If you haven’t done so already, start by completing the AI Use Case Template for each of your AI priorities/projects. AI use cases will be different for each company, and will be driven by your strategic objectives. However, some common ways to use AI include:

  • Developing more intelligent products
  • Developing more intelligent services
  • Making business processes smarter
  • Automating repetitive business tasks
  • Automating manufacturing processes

By fleshing out your AI use cases, you can then start to rank your AI projects in order of importance – as in, which one, two or three of these projects are most critical to the business at this point in time?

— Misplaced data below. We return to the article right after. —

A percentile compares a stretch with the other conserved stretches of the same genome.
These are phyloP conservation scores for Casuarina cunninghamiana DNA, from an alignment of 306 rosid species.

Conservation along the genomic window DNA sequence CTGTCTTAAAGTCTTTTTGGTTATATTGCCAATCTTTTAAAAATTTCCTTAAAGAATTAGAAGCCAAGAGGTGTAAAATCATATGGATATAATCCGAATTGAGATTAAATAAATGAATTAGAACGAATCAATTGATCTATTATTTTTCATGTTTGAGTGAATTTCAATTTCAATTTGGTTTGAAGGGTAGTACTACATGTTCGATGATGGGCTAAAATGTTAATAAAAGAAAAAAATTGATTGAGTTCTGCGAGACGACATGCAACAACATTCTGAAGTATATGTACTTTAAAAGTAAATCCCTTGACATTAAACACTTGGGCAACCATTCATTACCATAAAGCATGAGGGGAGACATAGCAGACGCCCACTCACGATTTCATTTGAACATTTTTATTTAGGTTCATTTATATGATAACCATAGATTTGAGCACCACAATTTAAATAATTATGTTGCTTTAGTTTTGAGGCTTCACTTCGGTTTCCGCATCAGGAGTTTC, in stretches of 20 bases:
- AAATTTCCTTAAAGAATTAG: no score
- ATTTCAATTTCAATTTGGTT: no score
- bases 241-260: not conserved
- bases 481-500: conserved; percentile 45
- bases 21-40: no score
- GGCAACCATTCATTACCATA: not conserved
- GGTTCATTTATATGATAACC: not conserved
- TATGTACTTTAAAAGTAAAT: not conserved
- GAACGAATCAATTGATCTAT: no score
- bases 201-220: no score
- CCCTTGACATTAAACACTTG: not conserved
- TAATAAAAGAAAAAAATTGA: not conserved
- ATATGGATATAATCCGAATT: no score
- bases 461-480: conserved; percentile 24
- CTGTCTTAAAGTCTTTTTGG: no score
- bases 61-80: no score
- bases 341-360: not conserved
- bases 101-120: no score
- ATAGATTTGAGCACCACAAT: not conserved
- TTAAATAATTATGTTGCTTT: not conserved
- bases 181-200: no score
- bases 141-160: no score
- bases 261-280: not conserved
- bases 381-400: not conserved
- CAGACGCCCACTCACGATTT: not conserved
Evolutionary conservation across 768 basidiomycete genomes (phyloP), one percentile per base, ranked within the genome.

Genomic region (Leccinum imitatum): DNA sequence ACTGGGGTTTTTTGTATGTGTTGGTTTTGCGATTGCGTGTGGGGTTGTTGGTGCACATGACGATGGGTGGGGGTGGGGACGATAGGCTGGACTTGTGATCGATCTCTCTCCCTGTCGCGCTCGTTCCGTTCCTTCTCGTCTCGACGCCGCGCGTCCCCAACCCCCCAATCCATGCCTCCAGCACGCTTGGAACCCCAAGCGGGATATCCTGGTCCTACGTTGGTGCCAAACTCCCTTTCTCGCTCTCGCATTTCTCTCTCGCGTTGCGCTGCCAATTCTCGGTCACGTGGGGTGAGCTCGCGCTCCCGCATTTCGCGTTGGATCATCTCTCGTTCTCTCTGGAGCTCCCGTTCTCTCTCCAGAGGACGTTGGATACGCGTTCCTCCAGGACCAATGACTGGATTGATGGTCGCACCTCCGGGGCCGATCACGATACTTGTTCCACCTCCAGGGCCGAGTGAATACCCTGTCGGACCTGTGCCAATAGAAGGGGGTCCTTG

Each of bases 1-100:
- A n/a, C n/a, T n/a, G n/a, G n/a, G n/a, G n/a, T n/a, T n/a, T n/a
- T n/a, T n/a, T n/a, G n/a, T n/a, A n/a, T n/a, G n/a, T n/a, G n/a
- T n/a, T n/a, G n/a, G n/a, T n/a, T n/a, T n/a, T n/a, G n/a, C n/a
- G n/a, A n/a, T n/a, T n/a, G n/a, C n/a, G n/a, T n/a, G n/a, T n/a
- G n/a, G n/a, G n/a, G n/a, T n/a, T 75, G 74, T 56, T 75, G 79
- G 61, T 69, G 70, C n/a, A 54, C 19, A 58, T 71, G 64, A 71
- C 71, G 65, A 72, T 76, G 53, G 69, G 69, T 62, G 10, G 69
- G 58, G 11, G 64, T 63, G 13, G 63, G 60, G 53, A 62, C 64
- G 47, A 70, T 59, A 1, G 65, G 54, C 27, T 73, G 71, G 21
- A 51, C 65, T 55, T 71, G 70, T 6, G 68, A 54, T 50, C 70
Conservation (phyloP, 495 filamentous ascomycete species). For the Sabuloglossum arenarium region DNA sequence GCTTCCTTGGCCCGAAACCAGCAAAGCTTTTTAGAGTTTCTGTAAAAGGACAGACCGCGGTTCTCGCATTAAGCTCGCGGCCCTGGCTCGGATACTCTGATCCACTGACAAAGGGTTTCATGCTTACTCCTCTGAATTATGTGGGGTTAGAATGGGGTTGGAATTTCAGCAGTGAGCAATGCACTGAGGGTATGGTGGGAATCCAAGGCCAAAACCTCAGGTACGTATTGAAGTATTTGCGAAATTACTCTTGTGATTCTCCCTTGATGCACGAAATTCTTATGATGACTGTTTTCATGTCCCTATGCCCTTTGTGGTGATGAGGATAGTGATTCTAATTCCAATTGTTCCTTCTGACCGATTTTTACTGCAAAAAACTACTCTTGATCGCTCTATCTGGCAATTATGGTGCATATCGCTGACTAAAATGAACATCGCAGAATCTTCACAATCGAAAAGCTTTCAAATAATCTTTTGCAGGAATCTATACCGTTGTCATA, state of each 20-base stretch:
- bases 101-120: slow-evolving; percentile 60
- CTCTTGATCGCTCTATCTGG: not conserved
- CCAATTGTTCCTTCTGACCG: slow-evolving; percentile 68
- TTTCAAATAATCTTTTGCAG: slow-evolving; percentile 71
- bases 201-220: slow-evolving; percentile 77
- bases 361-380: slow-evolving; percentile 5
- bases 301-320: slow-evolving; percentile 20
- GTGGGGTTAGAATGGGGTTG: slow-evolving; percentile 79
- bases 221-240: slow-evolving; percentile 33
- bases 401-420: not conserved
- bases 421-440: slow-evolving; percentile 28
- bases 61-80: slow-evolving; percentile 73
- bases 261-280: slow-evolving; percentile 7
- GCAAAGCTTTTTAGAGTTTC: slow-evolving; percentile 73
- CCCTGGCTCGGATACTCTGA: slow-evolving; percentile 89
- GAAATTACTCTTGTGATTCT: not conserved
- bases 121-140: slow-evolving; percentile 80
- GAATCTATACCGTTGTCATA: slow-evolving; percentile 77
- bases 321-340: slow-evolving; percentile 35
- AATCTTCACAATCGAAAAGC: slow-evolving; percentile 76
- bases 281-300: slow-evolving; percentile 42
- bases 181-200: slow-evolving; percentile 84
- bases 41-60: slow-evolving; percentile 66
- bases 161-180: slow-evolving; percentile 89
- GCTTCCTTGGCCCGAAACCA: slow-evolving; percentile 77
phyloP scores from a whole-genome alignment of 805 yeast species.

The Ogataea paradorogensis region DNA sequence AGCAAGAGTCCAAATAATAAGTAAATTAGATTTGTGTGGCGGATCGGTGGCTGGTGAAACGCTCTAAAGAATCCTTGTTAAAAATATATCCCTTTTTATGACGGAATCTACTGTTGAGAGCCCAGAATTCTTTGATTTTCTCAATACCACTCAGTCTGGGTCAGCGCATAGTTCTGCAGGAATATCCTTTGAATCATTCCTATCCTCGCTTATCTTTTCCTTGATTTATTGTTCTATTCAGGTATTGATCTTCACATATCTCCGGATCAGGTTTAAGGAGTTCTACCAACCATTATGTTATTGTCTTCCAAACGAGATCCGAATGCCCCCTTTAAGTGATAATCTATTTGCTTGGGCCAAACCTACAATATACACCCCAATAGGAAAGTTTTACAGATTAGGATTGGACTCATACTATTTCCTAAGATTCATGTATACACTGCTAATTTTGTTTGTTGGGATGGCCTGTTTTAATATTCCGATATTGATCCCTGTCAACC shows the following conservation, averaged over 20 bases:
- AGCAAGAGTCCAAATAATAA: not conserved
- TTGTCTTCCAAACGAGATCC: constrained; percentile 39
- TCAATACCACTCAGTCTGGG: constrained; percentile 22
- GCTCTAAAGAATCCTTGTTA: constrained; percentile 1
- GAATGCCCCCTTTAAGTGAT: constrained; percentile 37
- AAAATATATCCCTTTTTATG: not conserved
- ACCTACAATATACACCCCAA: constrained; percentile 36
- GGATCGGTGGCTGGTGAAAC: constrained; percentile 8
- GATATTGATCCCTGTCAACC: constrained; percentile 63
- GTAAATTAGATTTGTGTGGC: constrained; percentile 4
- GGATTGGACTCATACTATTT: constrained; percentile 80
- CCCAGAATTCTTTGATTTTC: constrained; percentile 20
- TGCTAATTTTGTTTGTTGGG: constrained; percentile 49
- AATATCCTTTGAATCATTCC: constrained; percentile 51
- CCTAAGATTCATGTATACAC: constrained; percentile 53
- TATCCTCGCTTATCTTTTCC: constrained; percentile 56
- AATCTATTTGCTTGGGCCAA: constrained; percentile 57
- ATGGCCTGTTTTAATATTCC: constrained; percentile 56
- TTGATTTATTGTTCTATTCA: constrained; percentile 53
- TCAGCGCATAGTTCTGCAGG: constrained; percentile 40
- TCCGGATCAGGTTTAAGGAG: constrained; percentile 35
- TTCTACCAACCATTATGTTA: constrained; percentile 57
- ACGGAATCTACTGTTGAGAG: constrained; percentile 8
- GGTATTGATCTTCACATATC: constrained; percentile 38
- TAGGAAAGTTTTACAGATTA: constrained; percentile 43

Now, turning to the AI Strategy Template, you’ll see that there’s space to include your three most pressing AI priorities at the top. In my experience, it’s also worth including a couple of ‘quick win’ AI priorities – short-term AI projects that can help you demonstrate value from AI in relatively quick, easy and inexpensive ways.

Identifying the cross-cutting issues for your AI use cases

The rest of the AI Strategy Template is broken down into AI requirements, such as technology and skills. In each of these sections, your task is to pinpoint the challenges, themes, activities, issues and goals that are common across your various AI use cases.

Why do this? Well, even though each use case/AI priority is different, they’re bound to share some common issues or challenges. By identifying these shared themes early on, you can find the most efficient, effective ways to overcome them.